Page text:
The outpouring of praise and admiration in the wake of Roger Federer’s retirement announcement is a testament to the Swiss tennis star’s remarkable impact and legacy in the world of tennis, sport and beyond.
Where Federer’s on-court achievements rank among the greats in the men’s game – though he is no doubt in the top three – will be up for debate, but there is no question he is the most transcendent tennis player to ever pick up a racket.
Nobody else in the sport has garnered the global adoration, the endorsements or become an icon quite like Federer.
Twenty two-time grand slam champion Rafael Nadal, whose career-long rivalry with Federer produced some of the most memorable matches in the sport’s history, called it an “honor and privilege” to compete against him.
“Dear Roger, my friend and rival,” Nadal wrote. “I wish this day would have never come… it’s a sad day for me personally and for sports people around the world. I said it to you when we spoke and now it’s here.
“It’s been a pleasure but also an honor and privilege to share all these years with you, living so many amazing moments on and off the court. We will have many more moments to share together in the future, there are still lots of things to do together, we know that.
“For now, I truly wish you all the happiness with your wife, Mirka, your kids, your family and enjoy what’s ahead of you. I’ll see you in London at the Laver Cup.”
Twenty three-time grand slam champion Serena Williams, who recently announced her own retirement from tennis, welcomed Federer to the “retirement club.”
“I wanted to find the perfect way to say this, as you so eloquently put this game to rest – perfectly done, just like your career,” she wrote on Instagram.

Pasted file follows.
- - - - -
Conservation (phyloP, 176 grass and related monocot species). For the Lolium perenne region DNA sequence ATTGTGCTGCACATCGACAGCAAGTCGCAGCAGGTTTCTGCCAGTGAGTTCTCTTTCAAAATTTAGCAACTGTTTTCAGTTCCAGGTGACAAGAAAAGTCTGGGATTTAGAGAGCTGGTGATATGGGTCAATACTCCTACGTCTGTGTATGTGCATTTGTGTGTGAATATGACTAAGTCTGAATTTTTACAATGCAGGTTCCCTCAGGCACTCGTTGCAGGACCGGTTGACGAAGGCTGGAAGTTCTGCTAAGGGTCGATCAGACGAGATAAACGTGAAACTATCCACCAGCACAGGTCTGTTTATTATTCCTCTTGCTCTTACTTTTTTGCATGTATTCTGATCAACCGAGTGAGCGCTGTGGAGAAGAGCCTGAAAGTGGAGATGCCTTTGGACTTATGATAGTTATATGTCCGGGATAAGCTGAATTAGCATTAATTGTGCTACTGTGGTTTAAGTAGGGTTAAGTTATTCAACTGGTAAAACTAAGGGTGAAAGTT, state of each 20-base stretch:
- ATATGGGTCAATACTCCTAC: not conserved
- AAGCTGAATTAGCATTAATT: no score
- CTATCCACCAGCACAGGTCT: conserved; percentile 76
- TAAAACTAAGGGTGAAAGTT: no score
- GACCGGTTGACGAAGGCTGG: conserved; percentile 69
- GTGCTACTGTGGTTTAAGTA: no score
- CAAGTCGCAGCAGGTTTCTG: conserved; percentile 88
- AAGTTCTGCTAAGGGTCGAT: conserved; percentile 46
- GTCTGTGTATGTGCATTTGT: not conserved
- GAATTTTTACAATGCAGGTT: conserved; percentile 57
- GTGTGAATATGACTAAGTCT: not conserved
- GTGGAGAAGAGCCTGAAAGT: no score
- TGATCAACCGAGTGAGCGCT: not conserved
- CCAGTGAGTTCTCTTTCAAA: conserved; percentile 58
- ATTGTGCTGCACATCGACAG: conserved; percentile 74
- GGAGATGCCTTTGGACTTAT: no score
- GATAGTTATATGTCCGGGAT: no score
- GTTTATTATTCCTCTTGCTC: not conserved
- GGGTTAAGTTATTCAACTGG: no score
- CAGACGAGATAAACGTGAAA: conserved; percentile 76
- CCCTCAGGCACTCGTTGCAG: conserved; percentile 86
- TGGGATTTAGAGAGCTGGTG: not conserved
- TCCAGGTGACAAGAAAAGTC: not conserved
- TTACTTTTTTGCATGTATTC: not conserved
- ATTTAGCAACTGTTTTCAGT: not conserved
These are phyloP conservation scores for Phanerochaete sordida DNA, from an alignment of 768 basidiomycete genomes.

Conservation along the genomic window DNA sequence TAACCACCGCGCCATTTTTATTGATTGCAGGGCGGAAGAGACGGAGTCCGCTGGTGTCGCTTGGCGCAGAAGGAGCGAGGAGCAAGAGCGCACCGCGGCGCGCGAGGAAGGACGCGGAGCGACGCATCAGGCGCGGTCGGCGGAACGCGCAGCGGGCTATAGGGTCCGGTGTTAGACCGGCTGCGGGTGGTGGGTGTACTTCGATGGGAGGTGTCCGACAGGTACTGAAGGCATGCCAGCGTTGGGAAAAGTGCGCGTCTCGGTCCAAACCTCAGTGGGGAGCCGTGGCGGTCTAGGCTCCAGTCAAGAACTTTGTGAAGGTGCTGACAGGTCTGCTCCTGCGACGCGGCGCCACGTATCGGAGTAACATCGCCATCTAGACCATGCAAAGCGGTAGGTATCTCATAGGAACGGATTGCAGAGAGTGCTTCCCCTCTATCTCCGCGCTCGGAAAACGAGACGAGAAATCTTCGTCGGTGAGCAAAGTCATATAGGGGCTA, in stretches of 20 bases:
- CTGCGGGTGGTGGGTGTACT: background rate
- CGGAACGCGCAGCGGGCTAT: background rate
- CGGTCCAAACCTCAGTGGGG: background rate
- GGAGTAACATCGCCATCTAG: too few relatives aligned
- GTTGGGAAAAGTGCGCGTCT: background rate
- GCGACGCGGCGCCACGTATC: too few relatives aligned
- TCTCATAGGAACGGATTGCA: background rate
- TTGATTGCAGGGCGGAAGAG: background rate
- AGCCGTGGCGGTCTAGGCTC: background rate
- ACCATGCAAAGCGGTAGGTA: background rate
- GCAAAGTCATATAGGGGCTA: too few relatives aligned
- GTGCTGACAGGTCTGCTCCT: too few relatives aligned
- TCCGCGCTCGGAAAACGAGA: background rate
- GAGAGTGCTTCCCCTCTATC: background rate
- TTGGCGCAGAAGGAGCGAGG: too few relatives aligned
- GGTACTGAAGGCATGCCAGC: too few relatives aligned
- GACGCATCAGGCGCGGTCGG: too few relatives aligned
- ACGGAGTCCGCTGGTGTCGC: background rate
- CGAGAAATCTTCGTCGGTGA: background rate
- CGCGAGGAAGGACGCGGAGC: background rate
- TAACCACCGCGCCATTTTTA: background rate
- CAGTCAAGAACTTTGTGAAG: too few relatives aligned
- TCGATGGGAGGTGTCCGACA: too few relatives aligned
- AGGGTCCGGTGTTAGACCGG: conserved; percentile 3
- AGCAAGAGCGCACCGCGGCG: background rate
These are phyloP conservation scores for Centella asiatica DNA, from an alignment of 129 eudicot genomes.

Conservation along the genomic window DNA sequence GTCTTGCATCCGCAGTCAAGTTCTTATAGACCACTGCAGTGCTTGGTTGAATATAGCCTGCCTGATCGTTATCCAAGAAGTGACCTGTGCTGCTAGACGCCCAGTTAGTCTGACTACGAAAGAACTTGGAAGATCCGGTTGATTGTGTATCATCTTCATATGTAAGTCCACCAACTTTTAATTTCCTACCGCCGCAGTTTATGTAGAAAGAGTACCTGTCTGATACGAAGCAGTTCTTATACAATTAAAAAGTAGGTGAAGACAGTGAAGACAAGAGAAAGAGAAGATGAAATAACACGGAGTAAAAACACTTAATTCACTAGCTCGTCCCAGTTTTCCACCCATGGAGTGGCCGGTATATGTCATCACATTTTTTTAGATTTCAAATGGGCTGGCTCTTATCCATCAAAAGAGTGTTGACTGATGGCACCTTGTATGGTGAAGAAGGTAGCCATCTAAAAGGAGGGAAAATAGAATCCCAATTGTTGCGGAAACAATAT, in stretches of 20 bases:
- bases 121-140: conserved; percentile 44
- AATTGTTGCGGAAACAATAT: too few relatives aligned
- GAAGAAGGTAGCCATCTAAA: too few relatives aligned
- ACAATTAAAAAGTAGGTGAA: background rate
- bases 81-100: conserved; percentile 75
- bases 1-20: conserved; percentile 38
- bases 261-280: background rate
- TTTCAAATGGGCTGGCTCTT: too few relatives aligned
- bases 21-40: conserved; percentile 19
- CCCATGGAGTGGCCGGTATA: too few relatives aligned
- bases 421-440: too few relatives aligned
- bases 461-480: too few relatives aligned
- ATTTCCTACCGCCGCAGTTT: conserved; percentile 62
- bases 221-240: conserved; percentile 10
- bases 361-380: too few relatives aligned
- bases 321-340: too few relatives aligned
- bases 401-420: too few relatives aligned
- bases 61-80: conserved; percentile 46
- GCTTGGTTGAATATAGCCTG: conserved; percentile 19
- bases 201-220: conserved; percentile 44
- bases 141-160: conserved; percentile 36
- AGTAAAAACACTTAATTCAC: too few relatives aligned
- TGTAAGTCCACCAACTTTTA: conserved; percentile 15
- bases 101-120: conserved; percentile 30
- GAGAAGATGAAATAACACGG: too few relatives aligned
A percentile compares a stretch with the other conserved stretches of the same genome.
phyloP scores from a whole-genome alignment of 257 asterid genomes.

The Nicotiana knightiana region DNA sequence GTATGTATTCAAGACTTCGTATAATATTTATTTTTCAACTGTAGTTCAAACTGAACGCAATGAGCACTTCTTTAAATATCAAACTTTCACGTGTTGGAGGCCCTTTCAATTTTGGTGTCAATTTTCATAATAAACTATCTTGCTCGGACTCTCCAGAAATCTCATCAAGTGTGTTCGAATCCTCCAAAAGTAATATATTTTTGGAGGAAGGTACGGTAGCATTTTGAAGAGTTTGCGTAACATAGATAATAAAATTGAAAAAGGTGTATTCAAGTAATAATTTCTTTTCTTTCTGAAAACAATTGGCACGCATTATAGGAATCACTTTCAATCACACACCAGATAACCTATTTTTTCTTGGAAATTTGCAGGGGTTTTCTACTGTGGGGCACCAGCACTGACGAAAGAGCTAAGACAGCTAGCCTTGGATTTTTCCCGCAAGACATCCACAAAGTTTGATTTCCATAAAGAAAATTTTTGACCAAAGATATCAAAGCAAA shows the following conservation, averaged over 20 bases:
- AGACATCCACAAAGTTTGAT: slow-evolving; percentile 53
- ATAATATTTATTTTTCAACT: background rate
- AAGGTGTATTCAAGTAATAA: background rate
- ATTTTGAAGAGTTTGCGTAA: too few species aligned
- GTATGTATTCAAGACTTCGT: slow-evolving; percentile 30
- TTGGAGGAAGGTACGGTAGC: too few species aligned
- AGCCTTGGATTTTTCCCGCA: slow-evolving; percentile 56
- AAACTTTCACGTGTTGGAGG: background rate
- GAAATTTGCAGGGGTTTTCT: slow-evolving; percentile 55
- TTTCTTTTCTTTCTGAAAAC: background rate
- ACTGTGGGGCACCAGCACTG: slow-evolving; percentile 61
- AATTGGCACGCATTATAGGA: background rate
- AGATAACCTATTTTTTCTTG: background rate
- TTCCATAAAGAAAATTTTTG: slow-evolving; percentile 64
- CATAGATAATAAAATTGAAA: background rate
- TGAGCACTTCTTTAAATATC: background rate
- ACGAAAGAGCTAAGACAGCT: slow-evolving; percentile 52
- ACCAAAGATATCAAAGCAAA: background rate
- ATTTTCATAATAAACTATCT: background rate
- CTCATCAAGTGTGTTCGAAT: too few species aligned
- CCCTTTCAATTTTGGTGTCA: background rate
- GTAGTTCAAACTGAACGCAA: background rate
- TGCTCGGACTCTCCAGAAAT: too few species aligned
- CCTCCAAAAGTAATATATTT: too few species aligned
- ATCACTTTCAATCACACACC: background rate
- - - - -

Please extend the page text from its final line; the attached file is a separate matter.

“I have always looked up to you and admired you. Our paths were always so similar, so much the same. You inspired countless millions and millions of people – including me – and we will never forget.
“I applaud you and look forward to all that you do in the future. Welcome to the retirement club. And thank you for being you.”
Federer’s success at Wimbledon, winning the title at the All England Club eight times, meant he became synonymous with the green grass of Centre Court. He last lifted the trophy there in 2017, 13 years after his first Wimbledon win.
“Roger, where do we begin?” the tournament’s official page wrote. “It’s been a privilege to witness your journey and see you become a champion in every sense of the word.
“We will so miss the sight of you gracing our courts, but all we can say for now is thank you, for the memories and joy you have given to so many.”
Seven-time Super Bowl champion Tom Brady said in a press conference on Thursday: “Phenomenal, great player, you know, he’s just a great competitor and you know … he had a great run, he was great, always respectful of everybody and meant a lot.”
The day Roger Federer couldn’t stop laughing at CNN correspondent’s Spanish phrases
Tennis pioneer and Hall of Famer Billie Jean King wrote on Twitter: “Roger Federer is a champion’s champion. He has the most complete game of his generation & captured the hearts of sports fans around the world with an amazing quickness on the court & a powerful tennis mind. He has had a historic career w/memories that will live on and on.
“Congratulations @rogerfederer. We wish you the very best as your journey continues.”
Current women’s world No. 1 and three-time grand slam champion Iga Swiatek added: “I just want to thank you for everything you’ve done and everything you are for our sport. It’s been a privilege to witness your career. I wish you all the best.”
Two-time NBA champion and six-time All-Star Pau Gasol said: “Thank you for inspiring us and setting a great example for all of us.”
In a statement posted on the official Olympics Twitter page, International Olympic Committee President Thomas Bach said, “@RogerFederer is a gentleman on and off the court – and a true Olympic champion. Congratulations Roger on your outstanding career, good luck for the future. Hope our paths will cross again.”
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